Second, many argue that the accepted-as-gospel decreased costs would increase access to justice. It’s crap. When we speak of true lack of access to justice, we’re not talking about someone who wants to spend a little less on the form setting up their grandchild’s trust. We’re talking about the victims of foreclosure fraud who can’t afford an attorney to fight the banks. We’re talking about the victim of medical malpractice who can’t get an attorney because their $15,000 medical bill, while crippling, would not provide a contingency fee sufficient for any attorney to afford to bring the case. We’re talking about people who won’t benefit from having Walmart providing basic legal services.

In fact, many of the interest pushing deregulation of the practice of law are actually trying to DECREASE access to justice. They’re the same interests who push tort reform, private and confidential arbitration instead of trials, and new eDiscovery rules that will make it even more expensive to litigate in federal court. Look beyond the words, and the notion that this argument will increase access to justice just melts away.

2) Investments in new processes and technology is NOT inhibited by prohibiting non-lawyer ownership.

One of the most ridiculous arguments I’ve heard was actually the basis for the Prism Legal article. The post discusses an attorney who claims to have “an innovative and entrepreneurial idea” to open a law firm that utilizes automation. In other words, he wants to open a law firm. But he can’t get the funding to “build and market the new technology.” So revolutionary is this new law firm idea, automating insurance claims, that it’s really MORE than just a law firm.

Here’s the thing, if you could only get investors for your new idea by giving them a stake in your law firm in exchange for investment, it wasn’t a great idea.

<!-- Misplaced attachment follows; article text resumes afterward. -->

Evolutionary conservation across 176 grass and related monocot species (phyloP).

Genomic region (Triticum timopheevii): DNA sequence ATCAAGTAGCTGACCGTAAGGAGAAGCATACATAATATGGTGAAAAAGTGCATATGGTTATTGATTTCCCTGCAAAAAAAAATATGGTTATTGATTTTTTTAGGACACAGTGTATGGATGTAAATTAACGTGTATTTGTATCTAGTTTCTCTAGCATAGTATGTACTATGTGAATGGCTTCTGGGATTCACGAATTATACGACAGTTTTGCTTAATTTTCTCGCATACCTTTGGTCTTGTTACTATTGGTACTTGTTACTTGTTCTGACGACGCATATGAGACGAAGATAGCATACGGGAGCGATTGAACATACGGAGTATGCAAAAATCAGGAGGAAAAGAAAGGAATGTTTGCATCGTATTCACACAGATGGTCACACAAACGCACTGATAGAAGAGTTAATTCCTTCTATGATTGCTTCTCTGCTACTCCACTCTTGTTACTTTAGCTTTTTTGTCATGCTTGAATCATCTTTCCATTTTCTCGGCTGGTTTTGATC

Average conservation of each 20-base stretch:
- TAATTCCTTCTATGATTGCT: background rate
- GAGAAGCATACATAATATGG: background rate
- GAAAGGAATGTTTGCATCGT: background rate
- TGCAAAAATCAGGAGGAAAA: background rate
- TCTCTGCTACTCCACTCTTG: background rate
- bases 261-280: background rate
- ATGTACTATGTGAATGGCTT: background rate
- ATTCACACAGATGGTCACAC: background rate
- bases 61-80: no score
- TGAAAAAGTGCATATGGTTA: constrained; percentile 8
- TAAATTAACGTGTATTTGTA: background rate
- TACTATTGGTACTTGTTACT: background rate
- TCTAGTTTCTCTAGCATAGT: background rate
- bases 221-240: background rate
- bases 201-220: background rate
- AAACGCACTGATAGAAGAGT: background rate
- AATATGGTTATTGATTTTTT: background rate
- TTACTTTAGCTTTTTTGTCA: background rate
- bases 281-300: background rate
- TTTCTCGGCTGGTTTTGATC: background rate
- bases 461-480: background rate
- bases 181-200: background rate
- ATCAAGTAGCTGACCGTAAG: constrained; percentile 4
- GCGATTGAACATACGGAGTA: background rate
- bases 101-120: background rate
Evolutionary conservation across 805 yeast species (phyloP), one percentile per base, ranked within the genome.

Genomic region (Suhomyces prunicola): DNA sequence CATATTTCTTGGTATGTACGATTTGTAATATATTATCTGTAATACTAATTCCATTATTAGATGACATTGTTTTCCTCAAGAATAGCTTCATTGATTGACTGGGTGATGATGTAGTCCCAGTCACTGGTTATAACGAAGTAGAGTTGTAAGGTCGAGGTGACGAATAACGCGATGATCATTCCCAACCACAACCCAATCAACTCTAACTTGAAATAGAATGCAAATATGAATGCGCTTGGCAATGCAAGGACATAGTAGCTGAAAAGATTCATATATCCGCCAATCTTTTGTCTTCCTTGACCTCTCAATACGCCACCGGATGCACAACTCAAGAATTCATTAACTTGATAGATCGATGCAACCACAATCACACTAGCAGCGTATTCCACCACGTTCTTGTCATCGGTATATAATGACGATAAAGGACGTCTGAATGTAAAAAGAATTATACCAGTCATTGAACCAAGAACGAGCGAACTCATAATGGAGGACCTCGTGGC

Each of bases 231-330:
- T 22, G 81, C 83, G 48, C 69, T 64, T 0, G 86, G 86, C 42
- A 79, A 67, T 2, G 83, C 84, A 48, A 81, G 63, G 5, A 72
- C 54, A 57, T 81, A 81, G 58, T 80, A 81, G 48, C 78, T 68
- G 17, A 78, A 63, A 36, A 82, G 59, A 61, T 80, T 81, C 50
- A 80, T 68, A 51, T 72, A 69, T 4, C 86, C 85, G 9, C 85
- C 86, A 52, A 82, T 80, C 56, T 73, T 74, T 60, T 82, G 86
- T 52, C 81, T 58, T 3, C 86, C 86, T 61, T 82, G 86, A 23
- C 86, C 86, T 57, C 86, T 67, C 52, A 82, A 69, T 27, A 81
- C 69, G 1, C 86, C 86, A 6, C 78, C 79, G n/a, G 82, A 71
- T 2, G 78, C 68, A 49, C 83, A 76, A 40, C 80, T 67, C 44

The author makes another leap that is common in these articles: “Lets’ stipulate that automating corporate legal work benefits both clients and society by reducing legal costs.”

No, let’s not. Automating legal work is nothing new, and it happens all the time. Yet even as legal work has been automated more and more over the last 30 years, has it reduced overall legal costs? Why do we allow these arguments to make such huge assumptions without any factual support?

The amazing thing is that the author actually turns investment capital on its head. The reason that not every invention gets investment is because sometimes it works, other times it doesn’t! He gives no thought to the possibility that potential investors in this guy’s automation process considered any investment to be too risky. The fact that your friend wasn’t able to get funding on the side for his automation project means he has to do what every other attorney does to open a new firm: GET A LOAN.

If it’s so difficult to get money for innovations while ALSO being a lawyer, why isn’t that the case for doctors? It scares me to think that doctors would be smarter than lawyers about starting a company to test and market the new drug or device.

The prohibition has nothing to do with precluding lawyers from seeking out investment money for innovations (or pursue professionally rewarding paths, an argument so stupid it’s not worth its own section). The prohibition prevents greedy investors from obtaining a portion of the law firm in the event the innovation doesn’t work. And what if this guy’s innovation sucks? Any investor gets to recoup their losses through law firm profits that may have gone to such things as capital and technology upgrades.

No new technology or process has died just because the lawyer who thought it up wasn’t able to capital without using his law firm as collateral. Arguing otherwise is ridiculous.

Continued in Part 2.